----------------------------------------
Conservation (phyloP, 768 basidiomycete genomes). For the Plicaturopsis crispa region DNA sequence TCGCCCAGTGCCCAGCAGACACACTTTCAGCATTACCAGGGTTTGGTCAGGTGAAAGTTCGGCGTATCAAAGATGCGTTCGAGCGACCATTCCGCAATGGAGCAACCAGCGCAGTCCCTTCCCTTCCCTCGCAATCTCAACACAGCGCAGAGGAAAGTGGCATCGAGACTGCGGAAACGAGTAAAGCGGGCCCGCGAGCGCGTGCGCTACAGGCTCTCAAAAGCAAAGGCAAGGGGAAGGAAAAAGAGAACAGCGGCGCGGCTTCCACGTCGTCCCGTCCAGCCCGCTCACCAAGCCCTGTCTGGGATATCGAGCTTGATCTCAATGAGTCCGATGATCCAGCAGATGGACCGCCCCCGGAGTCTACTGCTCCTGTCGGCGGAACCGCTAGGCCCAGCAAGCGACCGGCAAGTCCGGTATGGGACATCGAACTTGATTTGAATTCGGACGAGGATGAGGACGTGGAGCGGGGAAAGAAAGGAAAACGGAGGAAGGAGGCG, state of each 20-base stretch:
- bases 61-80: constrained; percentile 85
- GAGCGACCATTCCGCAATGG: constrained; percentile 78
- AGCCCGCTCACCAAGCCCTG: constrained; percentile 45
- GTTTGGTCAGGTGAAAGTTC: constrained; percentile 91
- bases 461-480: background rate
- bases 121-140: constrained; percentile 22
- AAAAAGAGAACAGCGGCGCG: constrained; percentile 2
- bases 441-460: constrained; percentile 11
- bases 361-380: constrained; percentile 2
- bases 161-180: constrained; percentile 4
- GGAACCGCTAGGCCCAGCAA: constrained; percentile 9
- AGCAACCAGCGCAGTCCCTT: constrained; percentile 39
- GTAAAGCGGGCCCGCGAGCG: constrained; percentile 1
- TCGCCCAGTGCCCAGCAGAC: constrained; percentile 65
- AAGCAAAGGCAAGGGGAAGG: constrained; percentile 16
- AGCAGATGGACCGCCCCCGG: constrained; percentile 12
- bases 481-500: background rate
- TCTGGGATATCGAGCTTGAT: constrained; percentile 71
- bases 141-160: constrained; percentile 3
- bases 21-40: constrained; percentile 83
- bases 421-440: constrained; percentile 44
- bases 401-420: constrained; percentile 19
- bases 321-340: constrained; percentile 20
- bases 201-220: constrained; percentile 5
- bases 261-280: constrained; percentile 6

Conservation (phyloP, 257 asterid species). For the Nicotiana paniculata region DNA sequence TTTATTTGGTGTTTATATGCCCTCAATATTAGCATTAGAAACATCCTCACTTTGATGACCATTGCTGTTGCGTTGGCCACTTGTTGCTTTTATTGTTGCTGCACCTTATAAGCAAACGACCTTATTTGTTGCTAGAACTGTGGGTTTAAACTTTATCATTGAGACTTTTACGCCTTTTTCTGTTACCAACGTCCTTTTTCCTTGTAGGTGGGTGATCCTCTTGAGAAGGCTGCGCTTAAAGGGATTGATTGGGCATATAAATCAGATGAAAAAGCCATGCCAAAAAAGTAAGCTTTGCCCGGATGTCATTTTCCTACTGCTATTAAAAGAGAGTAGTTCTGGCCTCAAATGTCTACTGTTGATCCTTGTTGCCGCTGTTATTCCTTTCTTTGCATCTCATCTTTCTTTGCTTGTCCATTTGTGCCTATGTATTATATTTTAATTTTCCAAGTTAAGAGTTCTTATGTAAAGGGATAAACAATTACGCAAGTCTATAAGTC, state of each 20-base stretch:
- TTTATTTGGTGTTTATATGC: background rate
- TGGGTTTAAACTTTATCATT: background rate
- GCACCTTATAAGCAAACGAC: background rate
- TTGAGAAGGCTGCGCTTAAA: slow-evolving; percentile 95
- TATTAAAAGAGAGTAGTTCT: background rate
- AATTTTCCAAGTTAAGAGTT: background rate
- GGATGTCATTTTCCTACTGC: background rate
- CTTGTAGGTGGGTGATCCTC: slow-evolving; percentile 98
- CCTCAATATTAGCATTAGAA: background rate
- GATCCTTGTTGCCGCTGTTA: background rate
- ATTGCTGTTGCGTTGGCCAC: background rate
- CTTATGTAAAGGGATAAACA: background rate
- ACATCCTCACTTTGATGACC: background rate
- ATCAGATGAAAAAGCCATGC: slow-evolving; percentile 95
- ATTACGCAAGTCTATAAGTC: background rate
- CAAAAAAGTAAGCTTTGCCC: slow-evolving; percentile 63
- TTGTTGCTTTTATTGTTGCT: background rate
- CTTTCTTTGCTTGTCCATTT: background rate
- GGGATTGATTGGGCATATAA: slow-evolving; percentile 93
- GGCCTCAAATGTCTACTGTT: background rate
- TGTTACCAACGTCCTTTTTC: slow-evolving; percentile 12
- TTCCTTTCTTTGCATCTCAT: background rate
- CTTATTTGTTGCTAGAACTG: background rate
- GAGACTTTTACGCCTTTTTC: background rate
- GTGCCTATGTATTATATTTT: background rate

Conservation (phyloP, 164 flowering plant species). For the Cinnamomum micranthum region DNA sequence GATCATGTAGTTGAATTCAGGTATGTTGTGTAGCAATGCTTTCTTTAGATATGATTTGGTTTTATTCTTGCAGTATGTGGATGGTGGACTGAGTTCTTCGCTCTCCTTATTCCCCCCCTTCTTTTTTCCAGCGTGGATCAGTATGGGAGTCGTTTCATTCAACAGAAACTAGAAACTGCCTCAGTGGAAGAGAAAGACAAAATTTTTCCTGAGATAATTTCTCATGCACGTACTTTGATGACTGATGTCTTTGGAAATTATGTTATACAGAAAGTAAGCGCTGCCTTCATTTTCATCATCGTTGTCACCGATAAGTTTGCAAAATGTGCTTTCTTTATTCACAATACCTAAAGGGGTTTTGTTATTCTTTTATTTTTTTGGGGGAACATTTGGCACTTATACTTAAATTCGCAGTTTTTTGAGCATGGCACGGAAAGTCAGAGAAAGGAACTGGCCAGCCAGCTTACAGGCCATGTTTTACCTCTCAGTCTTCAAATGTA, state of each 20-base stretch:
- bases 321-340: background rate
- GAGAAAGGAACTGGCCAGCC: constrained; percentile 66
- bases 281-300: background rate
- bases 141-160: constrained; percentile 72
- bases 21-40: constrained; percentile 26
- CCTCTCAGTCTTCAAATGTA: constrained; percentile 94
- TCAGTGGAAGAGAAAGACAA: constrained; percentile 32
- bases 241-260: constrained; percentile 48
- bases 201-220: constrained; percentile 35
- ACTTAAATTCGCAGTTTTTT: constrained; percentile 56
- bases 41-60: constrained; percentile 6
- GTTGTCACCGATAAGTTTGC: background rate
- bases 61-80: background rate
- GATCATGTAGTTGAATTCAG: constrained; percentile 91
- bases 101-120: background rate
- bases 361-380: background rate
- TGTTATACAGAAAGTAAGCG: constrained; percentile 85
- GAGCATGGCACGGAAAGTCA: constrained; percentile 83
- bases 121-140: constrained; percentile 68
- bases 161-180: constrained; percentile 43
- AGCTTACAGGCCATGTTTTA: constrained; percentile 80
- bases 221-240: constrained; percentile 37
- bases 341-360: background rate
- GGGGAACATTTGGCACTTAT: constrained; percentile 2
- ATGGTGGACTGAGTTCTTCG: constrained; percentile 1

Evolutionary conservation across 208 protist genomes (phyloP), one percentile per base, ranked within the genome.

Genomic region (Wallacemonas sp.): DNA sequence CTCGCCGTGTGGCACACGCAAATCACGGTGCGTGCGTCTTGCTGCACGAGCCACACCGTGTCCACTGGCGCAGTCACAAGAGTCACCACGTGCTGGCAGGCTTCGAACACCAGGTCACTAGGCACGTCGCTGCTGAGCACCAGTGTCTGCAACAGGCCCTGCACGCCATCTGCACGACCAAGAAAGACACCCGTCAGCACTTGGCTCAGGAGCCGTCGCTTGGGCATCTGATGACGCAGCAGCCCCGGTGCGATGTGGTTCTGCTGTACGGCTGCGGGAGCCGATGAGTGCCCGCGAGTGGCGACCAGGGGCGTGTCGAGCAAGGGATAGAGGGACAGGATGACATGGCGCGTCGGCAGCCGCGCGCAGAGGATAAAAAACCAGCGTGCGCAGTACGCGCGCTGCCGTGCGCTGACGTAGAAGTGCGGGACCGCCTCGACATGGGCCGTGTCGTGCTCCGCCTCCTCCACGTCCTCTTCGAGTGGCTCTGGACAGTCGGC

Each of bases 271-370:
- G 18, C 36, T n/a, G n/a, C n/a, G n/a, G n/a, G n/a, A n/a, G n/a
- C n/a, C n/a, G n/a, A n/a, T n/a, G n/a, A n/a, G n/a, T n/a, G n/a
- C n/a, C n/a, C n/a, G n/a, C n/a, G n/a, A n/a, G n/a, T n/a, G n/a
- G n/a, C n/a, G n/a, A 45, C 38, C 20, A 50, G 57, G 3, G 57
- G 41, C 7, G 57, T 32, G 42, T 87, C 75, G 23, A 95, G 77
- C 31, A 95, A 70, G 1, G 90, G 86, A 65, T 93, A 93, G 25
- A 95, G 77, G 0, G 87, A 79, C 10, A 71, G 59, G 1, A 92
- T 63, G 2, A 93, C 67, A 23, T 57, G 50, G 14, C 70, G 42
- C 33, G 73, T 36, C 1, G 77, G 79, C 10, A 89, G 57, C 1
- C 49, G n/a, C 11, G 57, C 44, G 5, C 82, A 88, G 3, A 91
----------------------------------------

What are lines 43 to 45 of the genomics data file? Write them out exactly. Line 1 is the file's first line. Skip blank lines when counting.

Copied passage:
- CAAAAAAGTAAGCTTTGCCC: slow-evolving; percentile 63
- TTGTTGCTTTTATTGTTGCT: background rate
- CTTTCTTTGCTTGTCCATTT: background rate